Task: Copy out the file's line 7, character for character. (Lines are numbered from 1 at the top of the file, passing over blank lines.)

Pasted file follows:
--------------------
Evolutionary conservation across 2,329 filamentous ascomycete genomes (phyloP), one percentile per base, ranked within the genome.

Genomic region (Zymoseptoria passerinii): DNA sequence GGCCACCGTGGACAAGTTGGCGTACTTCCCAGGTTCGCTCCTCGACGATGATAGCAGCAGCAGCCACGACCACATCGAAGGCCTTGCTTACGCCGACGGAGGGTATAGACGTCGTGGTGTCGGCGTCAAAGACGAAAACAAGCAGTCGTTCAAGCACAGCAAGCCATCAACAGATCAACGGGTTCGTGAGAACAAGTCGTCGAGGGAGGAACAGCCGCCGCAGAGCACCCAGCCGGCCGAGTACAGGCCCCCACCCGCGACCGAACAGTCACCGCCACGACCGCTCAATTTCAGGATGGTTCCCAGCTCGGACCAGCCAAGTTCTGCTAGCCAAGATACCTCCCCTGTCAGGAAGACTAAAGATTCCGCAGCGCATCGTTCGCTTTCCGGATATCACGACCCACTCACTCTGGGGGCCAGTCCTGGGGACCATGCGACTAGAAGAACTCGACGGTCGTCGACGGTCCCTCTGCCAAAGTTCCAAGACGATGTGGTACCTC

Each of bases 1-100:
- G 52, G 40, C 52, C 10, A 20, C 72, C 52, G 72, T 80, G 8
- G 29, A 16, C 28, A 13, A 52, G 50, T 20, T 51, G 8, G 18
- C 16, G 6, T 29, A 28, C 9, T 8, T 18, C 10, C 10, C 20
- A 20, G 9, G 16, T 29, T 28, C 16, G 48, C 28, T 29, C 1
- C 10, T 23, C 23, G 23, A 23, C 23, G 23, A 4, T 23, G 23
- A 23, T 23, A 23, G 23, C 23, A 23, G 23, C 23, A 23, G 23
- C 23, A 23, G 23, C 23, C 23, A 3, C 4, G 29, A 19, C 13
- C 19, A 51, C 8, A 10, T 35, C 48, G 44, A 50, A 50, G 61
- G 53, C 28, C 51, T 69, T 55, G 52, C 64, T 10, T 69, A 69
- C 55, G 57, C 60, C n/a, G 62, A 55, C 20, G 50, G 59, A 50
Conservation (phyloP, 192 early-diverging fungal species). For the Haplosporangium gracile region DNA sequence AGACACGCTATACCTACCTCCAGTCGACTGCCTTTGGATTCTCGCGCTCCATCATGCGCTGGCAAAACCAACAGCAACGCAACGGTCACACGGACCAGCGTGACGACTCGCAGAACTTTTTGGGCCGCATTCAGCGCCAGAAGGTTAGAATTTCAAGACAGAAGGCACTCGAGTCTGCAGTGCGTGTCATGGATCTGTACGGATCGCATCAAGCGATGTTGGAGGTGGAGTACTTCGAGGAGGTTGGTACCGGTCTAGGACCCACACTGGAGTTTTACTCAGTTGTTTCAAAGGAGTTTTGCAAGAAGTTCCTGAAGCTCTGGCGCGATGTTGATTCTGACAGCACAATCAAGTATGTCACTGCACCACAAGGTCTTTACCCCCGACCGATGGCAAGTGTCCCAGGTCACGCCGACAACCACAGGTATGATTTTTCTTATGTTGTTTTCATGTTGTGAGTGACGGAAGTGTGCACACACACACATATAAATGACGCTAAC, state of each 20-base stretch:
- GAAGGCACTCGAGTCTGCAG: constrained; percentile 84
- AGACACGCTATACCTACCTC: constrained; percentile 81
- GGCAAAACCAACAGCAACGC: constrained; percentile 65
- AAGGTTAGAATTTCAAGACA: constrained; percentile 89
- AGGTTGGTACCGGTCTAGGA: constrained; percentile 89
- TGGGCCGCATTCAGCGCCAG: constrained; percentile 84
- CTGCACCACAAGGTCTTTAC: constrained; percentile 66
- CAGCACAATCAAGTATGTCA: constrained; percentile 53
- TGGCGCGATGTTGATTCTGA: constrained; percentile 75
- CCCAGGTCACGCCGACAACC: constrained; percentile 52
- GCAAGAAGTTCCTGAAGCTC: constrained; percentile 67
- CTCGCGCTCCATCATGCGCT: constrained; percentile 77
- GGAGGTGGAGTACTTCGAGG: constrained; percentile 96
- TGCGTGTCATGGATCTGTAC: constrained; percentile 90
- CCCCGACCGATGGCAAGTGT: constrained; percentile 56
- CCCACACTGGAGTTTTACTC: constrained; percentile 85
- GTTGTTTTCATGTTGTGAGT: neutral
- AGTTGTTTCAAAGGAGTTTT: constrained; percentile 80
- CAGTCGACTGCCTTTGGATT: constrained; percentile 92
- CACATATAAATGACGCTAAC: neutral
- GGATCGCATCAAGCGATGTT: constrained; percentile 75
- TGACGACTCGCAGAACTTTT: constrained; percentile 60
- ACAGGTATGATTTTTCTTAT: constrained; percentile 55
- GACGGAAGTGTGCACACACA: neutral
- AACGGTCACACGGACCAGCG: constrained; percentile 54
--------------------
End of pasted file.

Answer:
- A 20, G 9, G 16, T 29, T 28, C 16, G 48, C 28, T 29, C 1